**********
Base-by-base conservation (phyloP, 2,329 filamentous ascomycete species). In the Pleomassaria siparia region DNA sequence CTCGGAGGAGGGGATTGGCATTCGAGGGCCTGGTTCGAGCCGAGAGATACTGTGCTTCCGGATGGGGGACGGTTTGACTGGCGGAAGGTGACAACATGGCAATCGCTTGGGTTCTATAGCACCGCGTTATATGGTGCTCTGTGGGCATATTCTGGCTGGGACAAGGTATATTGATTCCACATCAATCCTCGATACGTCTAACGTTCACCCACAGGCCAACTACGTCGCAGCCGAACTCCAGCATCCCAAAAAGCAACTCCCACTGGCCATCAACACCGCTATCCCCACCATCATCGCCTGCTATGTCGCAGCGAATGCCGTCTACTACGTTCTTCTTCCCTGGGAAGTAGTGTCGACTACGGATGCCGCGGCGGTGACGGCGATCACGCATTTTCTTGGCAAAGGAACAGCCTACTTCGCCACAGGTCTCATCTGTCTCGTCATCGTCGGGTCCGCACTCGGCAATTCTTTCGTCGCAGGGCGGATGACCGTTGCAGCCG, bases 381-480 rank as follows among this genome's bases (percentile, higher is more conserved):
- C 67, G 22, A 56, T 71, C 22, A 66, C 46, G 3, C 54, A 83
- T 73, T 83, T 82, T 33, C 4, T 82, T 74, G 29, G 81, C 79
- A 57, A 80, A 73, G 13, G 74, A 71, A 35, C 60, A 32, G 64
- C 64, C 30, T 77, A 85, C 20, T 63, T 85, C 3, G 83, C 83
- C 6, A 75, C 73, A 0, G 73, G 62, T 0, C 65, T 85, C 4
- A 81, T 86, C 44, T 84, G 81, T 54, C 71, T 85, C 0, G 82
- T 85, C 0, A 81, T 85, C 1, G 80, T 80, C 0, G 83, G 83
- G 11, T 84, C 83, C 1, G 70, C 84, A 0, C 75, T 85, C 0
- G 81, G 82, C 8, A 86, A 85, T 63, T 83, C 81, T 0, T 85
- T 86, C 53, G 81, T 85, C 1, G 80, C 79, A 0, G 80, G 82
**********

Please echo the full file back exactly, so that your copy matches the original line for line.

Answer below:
Base-by-base conservation (phyloP, 2,329 filamentous ascomycete species). In the Pleomassaria siparia region DNA sequence CTCGGAGGAGGGGATTGGCATTCGAGGGCCTGGTTCGAGCCGAGAGATACTGTGCTTCCGGATGGGGGACGGTTTGACTGGCGGAAGGTGACAACATGGCAATCGCTTGGGTTCTATAGCACCGCGTTATATGGTGCTCTGTGGGCATATTCTGGCTGGGACAAGGTATATTGATTCCACATCAATCCTCGATACGTCTAACGTTCACCCACAGGCCAACTACGTCGCAGCCGAACTCCAGCATCCCAAAAAGCAACTCCCACTGGCCATCAACACCGCTATCCCCACCATCATCGCCTGCTATGTCGCAGCGAATGCCGTCTACTACGTTCTTCTTCCCTGGGAAGTAGTGTCGACTACGGATGCCGCGGCGGTGACGGCGATCACGCATTTTCTTGGCAAAGGAACAGCCTACTTCGCCACAGGTCTCATCTGTCTCGTCATCGTCGGGTCCGCACTCGGCAATTCTTTCGTCGCAGGGCGGATGACCGTTGCAGCCG, bases 381-480 rank as follows among this genome's bases (percentile, higher is more conserved):
- C 67, G 22, A 56, T 71, C 22, A 66, C 46, G 3, C 54, A 83
- T 73, T 83, T 82, T 33, C 4, T 82, T 74, G 29, G 81, C 79
- A 57, A 80, A 73, G 13, G 74, A 71, A 35, C 60, A 32, G 64
- C 64, C 30, T 77, A 85, C 20, T 63, T 85, C 3, G 83, C 83
- C 6, A 75, C 73, A 0, G 73, G 62, T 0, C 65, T 85, C 4
- A 81, T 86, C 44, T 84, G 81, T 54, C 71, T 85, C 0, G 82
- T 85, C 0, A 81, T 85, C 1, G 80, T 80, C 0, G 83, G 83
- G 11, T 84, C 83, C 1, G 70, C 84, A 0, C 75, T 85, C 0
- G 81, G 82, C 8, A 86, A 85, T 63, T 83, C 81, T 0, T 85
- T 86, C 53, G 81, T 85, C 1, G 80, C 79, A 0, G 80, G 82